Your Preschool Kid Could Help Less Fortunate Ones

Highland Park ISD is looking for five to 10 families willing to enroll their typically developing children in the district’s Preschool Program for Children with Disabilities. The theory is that the mere presence of the typical kids will benefit those with special needs. The families must meet the following criteria:

— The families must prove they reside within Highland Park ISD’s boundaries
— The children must have been 3 or 4 years old by Sept. 1.
— The children cannot be eligible for special education services.
— The children must attend 9 a.m. to 2 p.m. Monday through Friday.
— The families must agree to the tuition and guidelines associated with the inclusive program.

“As a former PPCD teacher, I have witnessed the power of access to same-age peers,” said Kami Burns, Highland Park ISD’s director for special programs. “This instructional arrangement expansion is another example of our unyielding commitment to excellence and exceptional academic programs that recognizes the unique potential of each student.”

An informational meeting has been scheduled for 6 p.m. Sept. 18 at Bradfield Elementary, the site of the district’s PPCD program.

4 thoughts on “Your Preschool Kid Could Help Less Fortunate Ones

  • September 11, 2012 at 1:08 pm

    My now completely mainstreamed MIS student was once enrolled in the district’s PPCD program. Funny, I never thought of him as “less fortunate”.

    While the presence of nuero-typical kids will most definitely benefit those with special needs, do not underestimate the benefit received by the typical kids from being taught alongside their special needs peers. I firmly believe my daughter’s above average EQ (empathy, non-verbal communication, etc.) is a direct result of her being exposed to the specific, explicit instruction my son received at home and in therapies during his formative years.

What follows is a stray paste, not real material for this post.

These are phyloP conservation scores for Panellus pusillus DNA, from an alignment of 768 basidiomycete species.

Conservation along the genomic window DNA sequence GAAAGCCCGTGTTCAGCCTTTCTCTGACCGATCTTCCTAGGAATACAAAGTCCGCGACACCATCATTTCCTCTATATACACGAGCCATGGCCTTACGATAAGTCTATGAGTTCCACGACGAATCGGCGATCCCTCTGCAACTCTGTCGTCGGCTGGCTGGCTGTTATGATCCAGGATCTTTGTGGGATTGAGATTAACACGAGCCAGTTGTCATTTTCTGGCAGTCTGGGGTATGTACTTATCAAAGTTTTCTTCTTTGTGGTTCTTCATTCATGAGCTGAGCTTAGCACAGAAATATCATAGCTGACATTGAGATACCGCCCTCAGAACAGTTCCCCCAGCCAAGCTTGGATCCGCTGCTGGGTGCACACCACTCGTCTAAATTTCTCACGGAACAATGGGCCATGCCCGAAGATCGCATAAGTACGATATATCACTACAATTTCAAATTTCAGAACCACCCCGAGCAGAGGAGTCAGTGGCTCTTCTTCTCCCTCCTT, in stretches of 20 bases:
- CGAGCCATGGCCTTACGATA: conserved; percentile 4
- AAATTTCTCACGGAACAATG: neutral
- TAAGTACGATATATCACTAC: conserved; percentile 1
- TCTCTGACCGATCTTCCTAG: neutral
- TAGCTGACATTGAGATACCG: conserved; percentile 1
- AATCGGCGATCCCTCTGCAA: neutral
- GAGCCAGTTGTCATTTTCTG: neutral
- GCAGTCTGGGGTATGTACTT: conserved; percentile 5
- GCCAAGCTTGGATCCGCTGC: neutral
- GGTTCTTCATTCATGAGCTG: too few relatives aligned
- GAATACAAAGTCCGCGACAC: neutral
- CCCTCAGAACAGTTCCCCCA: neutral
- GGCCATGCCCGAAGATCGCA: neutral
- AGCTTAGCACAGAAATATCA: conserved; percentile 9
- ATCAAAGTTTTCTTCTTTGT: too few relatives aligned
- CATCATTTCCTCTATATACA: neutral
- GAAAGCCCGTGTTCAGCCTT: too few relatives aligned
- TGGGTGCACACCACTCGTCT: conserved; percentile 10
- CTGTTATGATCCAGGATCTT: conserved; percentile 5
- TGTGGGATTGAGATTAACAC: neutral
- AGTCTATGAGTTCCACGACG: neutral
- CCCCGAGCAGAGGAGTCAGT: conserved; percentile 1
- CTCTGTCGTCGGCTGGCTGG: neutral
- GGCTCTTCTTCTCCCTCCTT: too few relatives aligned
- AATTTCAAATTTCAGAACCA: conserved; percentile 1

• September 11, 2012 at 1:45 pm

    I think this is a wonderful idea all around. I am curious on this specific item in the criteria:
    — The families must agree to the tuition and guidelines associated with the inclusive program.

    I would find it very hard to “willingly enroll” my kids in an experimental program if I had to pay more.

  • September 11, 2012 at 6:49 pm

    @PC Mom: I have an autistic son and a neurotypical son. I definitely think of the former as less fortunate than the latter. But that’s just me.

  • September 11, 2012 at 10:38 pm

    @Dan: fair enough.


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